In the 17th-century, the city of Prague experienced a resurgence of cultural and musical life inspired by foreign influences.
Following conflicts of religion and rule between Bohemia and its Habsburg lords, foreign appointees based in Vienna made frequent trips to and from Prague’s opulent Baroque palaces. But under such absentee rule, patrons to the arts became few and far between, resulting is a degradation of artistic life and the flight of many talented musicians to other places. But in the intermingling of local and foreign influence a slow regeneration began…
Liturgical music in Prague
Within the church, liturgical genres, such as the oratorio and sacred concerto, thrived. A school of organ playing develops around Bohuslav Matej Cernohorský and his pupils. These include Josef Seger, employed at the Crusaders’ Church and the Church of Our Lady before Týn.
Another composer of liturgical music at work in Prague is Jan Dismas Zelenka. After arriving in the city from a small town southeast of Prague, Zelenka pursues musical studies at the Jesuit College Clementinum. There, he becomes an expert player of the violone (an instrument quite similar to the modern-day double bass) and composes his first sacred works.
Opera is largely a foreign affair in Prague during the 17th- and 18th-centuries. In the 1750s, the city saw successful premiers of Christoph Willibald Gluck‘s operas Ezio and Issipile.
In 1783, Count Nostitz established the Nostitzches Nationaltheater, later called the Estates Theatre, which accommodated the local public with Czech performances and opera in other languages.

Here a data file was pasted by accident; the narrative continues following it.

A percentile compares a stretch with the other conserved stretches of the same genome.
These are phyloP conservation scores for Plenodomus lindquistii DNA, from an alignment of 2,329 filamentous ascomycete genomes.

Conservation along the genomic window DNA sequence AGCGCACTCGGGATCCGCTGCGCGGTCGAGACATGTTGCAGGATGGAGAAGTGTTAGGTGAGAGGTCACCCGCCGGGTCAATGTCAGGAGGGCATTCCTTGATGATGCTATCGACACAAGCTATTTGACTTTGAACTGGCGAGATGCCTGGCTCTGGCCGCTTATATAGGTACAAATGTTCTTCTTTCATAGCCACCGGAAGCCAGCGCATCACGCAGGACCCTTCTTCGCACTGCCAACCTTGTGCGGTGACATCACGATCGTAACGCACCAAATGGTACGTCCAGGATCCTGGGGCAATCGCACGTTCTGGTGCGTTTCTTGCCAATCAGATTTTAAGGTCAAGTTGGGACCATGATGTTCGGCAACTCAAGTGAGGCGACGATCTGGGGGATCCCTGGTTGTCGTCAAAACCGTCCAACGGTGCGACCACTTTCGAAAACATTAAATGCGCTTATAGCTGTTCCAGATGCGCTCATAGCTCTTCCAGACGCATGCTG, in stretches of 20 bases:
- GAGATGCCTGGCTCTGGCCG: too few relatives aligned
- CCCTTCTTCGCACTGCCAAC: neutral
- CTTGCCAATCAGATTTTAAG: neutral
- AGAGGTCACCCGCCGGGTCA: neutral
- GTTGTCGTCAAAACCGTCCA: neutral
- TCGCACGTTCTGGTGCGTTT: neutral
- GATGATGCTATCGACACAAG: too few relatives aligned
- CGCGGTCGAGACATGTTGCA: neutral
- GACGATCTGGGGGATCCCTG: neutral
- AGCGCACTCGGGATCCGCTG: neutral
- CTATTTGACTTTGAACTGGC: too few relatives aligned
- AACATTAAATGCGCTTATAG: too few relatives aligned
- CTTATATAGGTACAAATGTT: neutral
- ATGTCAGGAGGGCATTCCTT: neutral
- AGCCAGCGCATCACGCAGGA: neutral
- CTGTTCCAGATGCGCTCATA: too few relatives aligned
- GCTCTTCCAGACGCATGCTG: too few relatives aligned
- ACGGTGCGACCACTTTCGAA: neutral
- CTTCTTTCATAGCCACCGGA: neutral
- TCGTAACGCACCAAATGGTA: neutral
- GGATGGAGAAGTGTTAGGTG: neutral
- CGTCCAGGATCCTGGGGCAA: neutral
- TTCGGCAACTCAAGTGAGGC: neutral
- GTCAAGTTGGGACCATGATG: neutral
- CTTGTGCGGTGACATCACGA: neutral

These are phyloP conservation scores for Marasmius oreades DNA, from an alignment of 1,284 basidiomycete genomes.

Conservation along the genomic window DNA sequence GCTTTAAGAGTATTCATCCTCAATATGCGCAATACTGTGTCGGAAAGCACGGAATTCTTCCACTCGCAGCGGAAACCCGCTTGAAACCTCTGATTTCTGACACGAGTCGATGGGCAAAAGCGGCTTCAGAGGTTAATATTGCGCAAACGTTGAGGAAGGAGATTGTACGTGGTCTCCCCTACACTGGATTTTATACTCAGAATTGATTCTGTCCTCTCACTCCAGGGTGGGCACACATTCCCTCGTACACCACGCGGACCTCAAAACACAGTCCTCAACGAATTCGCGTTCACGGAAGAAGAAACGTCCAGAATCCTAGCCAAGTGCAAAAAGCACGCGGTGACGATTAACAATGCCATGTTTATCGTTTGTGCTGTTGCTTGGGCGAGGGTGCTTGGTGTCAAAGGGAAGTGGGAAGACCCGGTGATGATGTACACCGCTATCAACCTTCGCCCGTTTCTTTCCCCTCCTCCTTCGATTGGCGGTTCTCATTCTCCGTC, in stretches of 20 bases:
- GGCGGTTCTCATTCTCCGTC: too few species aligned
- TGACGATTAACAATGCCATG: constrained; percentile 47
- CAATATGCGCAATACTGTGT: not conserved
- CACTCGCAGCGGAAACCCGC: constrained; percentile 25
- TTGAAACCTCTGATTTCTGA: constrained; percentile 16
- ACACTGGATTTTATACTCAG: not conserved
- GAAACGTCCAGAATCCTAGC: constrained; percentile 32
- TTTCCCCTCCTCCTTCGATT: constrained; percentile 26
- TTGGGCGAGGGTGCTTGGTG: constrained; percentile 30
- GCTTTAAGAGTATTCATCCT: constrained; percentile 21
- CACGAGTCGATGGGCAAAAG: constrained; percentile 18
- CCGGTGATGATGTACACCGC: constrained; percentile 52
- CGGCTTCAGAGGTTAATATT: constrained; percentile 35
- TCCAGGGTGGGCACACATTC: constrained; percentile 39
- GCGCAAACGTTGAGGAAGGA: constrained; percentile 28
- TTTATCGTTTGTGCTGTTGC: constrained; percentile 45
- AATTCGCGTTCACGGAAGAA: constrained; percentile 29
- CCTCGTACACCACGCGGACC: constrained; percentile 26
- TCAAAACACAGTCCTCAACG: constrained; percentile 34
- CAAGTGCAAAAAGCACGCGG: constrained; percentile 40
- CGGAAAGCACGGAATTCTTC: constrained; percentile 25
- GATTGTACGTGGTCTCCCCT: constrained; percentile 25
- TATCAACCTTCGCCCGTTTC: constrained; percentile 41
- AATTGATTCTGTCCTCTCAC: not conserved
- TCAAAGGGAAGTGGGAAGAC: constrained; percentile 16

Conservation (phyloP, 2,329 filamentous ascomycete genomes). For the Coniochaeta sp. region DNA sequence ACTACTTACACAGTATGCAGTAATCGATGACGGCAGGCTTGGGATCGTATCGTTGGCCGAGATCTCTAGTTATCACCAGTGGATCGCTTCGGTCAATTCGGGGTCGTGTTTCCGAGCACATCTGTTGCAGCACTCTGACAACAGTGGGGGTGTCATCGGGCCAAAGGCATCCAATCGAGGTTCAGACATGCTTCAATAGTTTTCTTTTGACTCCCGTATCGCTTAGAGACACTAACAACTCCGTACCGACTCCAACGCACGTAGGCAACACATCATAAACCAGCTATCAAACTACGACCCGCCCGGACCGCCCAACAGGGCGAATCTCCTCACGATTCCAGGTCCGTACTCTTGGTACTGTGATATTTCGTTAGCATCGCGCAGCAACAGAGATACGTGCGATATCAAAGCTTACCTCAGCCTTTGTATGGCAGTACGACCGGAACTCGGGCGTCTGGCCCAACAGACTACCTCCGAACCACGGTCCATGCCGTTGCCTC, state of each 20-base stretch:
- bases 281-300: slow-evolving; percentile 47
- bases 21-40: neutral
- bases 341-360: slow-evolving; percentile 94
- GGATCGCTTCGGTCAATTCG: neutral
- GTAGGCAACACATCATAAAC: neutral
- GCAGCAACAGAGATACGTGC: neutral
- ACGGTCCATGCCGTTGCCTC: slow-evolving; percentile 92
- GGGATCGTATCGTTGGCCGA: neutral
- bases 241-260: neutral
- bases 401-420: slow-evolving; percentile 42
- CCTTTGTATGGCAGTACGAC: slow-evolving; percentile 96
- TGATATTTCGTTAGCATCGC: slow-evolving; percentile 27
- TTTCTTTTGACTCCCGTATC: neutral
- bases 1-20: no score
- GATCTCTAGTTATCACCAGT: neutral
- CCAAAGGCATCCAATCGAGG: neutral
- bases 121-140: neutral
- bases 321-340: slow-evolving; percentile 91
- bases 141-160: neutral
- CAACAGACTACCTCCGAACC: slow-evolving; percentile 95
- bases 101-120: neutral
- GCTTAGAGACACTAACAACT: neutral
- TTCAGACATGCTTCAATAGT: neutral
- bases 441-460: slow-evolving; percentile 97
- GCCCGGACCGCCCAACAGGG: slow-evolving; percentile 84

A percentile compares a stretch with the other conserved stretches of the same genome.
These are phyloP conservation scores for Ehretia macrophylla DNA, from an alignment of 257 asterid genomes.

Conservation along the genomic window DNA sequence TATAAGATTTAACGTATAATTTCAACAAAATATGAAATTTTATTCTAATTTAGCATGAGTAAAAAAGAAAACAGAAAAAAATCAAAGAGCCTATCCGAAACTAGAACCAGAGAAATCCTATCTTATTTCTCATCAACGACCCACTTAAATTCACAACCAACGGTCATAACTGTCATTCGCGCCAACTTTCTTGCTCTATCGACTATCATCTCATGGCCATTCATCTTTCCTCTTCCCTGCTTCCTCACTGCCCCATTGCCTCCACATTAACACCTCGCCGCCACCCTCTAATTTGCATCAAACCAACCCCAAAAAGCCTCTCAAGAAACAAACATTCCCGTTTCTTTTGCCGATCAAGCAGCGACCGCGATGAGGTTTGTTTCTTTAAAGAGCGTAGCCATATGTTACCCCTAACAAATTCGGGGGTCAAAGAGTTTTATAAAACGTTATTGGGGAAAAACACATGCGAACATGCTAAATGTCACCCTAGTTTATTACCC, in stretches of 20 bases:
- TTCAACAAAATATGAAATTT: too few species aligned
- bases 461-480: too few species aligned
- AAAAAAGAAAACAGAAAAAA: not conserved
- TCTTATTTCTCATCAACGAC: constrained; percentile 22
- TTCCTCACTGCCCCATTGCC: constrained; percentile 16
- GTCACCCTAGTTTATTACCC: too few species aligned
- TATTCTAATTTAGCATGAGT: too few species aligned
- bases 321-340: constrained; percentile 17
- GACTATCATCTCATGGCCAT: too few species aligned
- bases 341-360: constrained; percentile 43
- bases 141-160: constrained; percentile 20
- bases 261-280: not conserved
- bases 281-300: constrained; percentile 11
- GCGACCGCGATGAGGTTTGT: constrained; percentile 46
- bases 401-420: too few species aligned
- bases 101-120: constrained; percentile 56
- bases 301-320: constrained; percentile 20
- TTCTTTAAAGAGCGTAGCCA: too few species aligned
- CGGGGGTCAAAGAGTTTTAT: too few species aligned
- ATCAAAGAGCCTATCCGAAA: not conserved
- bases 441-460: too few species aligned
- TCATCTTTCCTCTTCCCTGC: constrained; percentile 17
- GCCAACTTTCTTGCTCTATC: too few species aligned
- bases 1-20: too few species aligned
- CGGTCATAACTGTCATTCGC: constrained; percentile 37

The success of the Nostitzches Nationaltheater links with that of Wolfgang Amadeus Mozart. Positive reception of his The Abduction from the Seraglio (Entführung aus dem Serail) and The Marriage of Figaro (La nozze di Figaro) attracts the attention of the theater’s musical director, Pasquale Bondini, and at whose request, Mozart composed music for a new opera: Don Giovanni. The theater premiered the opera in 1787.
The last leg of our trek through 17th- and 18th-century Prague takes us to instrumental music by Czech composers.
One highly acclaimed violin virtuoso was Franz Benda, a Czech native who, after working throughout his homeland as a wandering musician, took his skill to the court of Frederick the Great. He remained in the service of the court for a large extent of his adult life, playing close to 50,000 concertos in a span of forty years.
Another Czech native travelled throughout life in pursuit of music. As a young man, Joseph Myslivecek studied composition under Franz Habermann and Josef Seger. Following that, he journeyed to Venice, where he came to be known as il Boemo, or “the Bohemian.” In Bologna, Myslivecek became acquainted with a young Mozart and grew to be a favorite of the Mozart family. In a letter to his father Leopold, Wolfgang Amadeus described his friend as “full of fire, spirit and life.”
A third student of Prague is Johann Stamitz. Stamitz worked for one year at the University of Prague before abruptly departing to forward his performance career. It is possible that he, too, travelled greatly prior to his appointment at the Mannheim court. There, his extensive symphonic output helped establish the importance of wind instruments and develop what would come to be known as the sonata form.
Feature release: Sacred Music by Sebastian Knüpfer
Our featured release explores the music of Sebastian Knüpfer, musician to the city of Leipzig.
Sebastian Knüpfer studied a diversity of subjects in Regensburg, including music, poetry, and philology. He then moved on to Leipzig, winning singing positions and vying for the post of Thomaskantor along with four other candidates. Knüpfer won the post in 1657 and continued his musical and intellectual contribution.
The CD Sacred Music by Sebastian Knüpfer, which was recently reissued by the Hyperion label, is one of over ninety recordings by period orchestra and chorus The King’s Consort, under the direction of conductor and harpsichordist Robert King.